Carlos Marchena – “Padre.” This is a shout that is heard in each rondo that the team does in training sessions. It’s the name by which Marchena is known. He’s one of the heavyweights on the team. When he speaks, everyone listens because for him, there’s nothing more important than the team. Pepe Reina says, “there’s no one else that understands the codes of football and a locker room like he does.” Luis Aragonés said many times that tactically, there’s no other player like him in Spain. Piqué has relegated him to the bench, but Marchena’s never complained. Toni Grande says, “although he doesn’t wear the armband, he’s one of the captains of the team.” His World Cup won’t be remembered for his presence on the field (he played a total of eight minutes in three games), but for what he did for the team. Many players came to “el padre” for advice. He spoke a lot with Silva, with Mata, with Busquets…
Jesús Navas: it took a lot of effort for Jesús Navas to say “yes” to the national team. His desire to wear the red shirt was great, but his head told him he wasn’t ready yet, that the anxiety attacks he suffered while with the U-21 team in Alcoy were still haunting him. Fernando Hierro had the Navas case highlighted in his notebook. They took things easy until one day, they sat down in Córdoba. “That day, Hierro told me that the moment had come,” remembers Navas. During the first trip, to Austria, he fit in perfectly and everyone took care of him, especially Sergio Ramos. Navas entered for Pedro in the final: “I can’t remember what Del Bosque told me. I wanted to go in.” Then minute 116 came: “I know the play by heart. I watch the goal almost every day. It’s very special for people to remember that you were part of it.” He says he’ll continue to watch the entire game for a long time, because “what we felt there and how we enjoyed it is the maximum a footballer can aspire to, and something the whole country is proud of.” He says now, “I’m addicted to La Roja.”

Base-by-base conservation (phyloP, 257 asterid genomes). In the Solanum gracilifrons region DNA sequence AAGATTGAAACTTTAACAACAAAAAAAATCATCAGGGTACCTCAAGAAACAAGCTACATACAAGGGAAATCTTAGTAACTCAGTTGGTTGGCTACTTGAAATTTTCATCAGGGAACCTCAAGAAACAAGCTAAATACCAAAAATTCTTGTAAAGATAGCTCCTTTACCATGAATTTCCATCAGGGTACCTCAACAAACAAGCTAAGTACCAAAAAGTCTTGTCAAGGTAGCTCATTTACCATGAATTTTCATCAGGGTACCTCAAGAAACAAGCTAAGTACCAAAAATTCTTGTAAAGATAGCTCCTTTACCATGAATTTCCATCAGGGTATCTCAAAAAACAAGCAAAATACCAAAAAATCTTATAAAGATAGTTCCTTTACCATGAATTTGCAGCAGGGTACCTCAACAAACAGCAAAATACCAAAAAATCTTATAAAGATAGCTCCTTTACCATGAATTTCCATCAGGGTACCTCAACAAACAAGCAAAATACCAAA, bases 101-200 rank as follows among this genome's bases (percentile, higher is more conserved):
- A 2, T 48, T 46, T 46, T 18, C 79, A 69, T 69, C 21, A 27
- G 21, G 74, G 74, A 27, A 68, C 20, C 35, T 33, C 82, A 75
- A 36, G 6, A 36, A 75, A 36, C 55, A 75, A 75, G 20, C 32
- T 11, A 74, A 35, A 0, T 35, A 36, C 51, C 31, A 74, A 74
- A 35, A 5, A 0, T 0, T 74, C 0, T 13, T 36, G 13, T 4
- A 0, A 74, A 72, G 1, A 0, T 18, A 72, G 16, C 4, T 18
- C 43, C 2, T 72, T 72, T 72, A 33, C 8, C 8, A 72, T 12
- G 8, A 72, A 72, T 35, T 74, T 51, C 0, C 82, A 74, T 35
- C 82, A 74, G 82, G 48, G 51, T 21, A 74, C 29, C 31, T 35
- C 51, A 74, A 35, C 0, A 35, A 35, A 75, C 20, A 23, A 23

Javi Martínez (!!!): Javi Martínez enjoyed the World Cup like a little kid. He only played 17 minutes against Chile, but for him, each second in South Africa was to be enjoyed. He promised to sky dive naked if Spain won the World Cup, but now, he’s backed off a bit, saying he’ll only do the skydiving part (booooooo). Javi left South Africa as a champion, but with an unfulfilled task. He wanted to see first hand the reality of the country, as he read up on the history of South Africa before the trip, including John Carlin’s “Invictus: Nelson Mandela and the Game That Made a Nation” [excellent read, by the way]. That’s why when Javi learned that Marca photographer Pablo García had been to the township of Potchefstroom (where blacks were formerly not allowed) twice, he wanted to join in the next time. During the next free day the players had, Javi was ready to go and learn firsthand about the reality of South Africa. But first, he needed permission from the delegation. They didn’t want to run any risks, and so permission was denied. Javi was upset, but he understood.
Fiesta de San Juan: The night of June 23 is celebrated as the Fiesta de San Juan in many parts of Spain, and as the “Noche de Fuego” in Cataluña. It marks the start of the summer solstice, and the tradition is to light a huge bonfire. On June 23, 2010, Spain was preparing for its first final. On June 25, they would play Chile in Pretoria. To relax and perhaps bring them some luck, some of the Catalan players proposed lighting a bonfire. In one corner of the Convent (which is what the players called their hotel), three bonfires were lit at midnight, although no one was allowed to jump over them.